3 books that shatter stereotypes about growing old

Ageing and mortality aren't the easiest topics to read about for most of us, but these books add depth, humour and insight to the conversation

27 October 2019 - 00:00 By jennifer Platt
Old age doesn't have to be lonely, sad and boring - a load of new books are changing the narrative about ageing.
Old age doesn't have to be lonely, sad and boring - a load of new books are changing the narrative about ageing.
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We've seen loads of books this year that deal with how to look at ageing differently. Maybe it's because the narrative on the ageing global population is changing from it being a problem to solve and something to be afraid of, to a process we should examine, change and embrace.

Ageing and mortality aren't the easiest topics to read about for most of us, but these three books add depth, humour and insight to the conversation.

Image: Supplied


By Dominique Afacan and Helen Cathcart, Hardie Grant Books

Dominique Afacan and Helen Cathcart took four years to write Bolder. They were terrified of getting old and of what the ageing process means: "Old age looked like an unhappy place. We pictured it mostly filled with loneliness, rocking chairs and possibly some tea and biscuits, if we were lucky," they write.

But after conducting 50 interviews, the authors (both in their mid-30s) realised that "there is never a knock on the door. Old age doesn't just 'happen' one day. Ageing is a constant and a privilege for all of us. And ... gasp, it can be fun."

One of their interviewees fell in love at the age of 82. Another, aged 85, swims more than a kilometre in the Mediterranean everyday, and Tuula Olin, aged 78, is a competitive ice-skater in Poland.

These and others share their inspirational stories of being the age they are now, changing the dialogue about getting old, and shattering the myths and stereotypes of the ageing process.

Image: Supplied


By Louise Aronson, Bloomsbury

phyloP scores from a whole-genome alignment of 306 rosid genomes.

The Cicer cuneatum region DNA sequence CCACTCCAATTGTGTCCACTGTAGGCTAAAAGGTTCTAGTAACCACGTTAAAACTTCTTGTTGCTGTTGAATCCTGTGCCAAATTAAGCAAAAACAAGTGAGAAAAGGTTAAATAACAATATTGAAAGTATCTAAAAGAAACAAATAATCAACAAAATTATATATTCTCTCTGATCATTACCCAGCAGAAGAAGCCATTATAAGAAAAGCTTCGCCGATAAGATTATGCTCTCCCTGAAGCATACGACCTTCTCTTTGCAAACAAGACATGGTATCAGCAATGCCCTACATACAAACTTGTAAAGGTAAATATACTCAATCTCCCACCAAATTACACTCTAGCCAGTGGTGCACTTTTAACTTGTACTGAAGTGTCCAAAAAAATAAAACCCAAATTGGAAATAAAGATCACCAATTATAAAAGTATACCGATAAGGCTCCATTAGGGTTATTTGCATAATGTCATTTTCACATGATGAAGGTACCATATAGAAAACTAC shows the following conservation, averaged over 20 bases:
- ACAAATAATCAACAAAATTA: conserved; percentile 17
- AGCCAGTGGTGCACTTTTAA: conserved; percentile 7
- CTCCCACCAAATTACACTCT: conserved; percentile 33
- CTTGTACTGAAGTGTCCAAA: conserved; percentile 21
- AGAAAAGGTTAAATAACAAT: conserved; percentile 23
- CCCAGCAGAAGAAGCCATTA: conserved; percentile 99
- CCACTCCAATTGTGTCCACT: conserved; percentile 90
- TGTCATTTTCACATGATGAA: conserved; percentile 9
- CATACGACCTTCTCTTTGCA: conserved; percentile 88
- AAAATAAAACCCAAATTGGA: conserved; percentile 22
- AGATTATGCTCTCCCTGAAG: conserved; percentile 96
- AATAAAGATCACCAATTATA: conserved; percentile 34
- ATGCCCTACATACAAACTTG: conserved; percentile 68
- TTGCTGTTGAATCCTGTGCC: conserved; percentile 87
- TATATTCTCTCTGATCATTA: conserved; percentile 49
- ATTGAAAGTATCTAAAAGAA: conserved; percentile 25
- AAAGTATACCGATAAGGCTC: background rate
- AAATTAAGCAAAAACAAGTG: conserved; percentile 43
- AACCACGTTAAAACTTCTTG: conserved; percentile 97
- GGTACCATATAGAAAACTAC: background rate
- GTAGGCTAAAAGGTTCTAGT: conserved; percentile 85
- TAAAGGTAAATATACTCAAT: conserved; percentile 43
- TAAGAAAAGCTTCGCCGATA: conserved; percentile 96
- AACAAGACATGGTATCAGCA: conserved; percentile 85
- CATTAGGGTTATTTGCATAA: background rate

While Bolder is an inspiring book featuring short personal stories, Elderhood  by Louise Aronson, a doctor, of geriatrics is more of a medical meditation on ageing.

Aronson writes: "This book is an attempt to fill gaps by looking at old age in new ways. It draws from science and medicine, history, anthropology, literature and popular culture ... If we see and feel differently about old age, we can make different choices, ones that change our experience of elderhood for the better."

In it we discover that we spend more years in our elderhood (40 years or more!) than we do in our childhood, what it means to care for the elderly, and how Aronson fights for geriatric training programmes to be embraced by social services.

It's a substantial book with big notions (like childhood, there are several stages of elderhood) and there are little nibbles of knowledge (did you know that the Beers Criteria is a list of potentially inappropriate medications for older adults?) that make it essential reading.

'Is There Still Sex in the City?'
'Is There Still Sex in the City?'
Image: Supplied


By Candace Bushnell, Little, Brown Book Group

Who thought Carrie Bradshaw would age; would hate wearing high heels; would leave New York City, and give up briefly on sex? OK, maybe not Carrie but her alter ego, Candace Bushnell, does when she gets divorced in Is There Still Sex in the City? (Little, Brown).

After her attempts to publish three books are scuppered, Bushnell is asked by her publishers to write about dating in her 50s and she plunges herself into the dating scene. Using her trademark sharp humour, she describes how different it is being a 50-something woman compared to being 30.

How one is ignored in bars, the awfulness of Tinder, the danger of cubbing (dating younger men) and how all her ilk have MAM (Middle-Age Madness) a decade or so after they were supposed to have a midlife crisis.

It's light and frothy but, as usual, through Bushnell's empathetic writing, her group of wealthy privileged women friends soon become identifiers - just like Miranda, Charlotte and Samantha once did 20-plus years ago.

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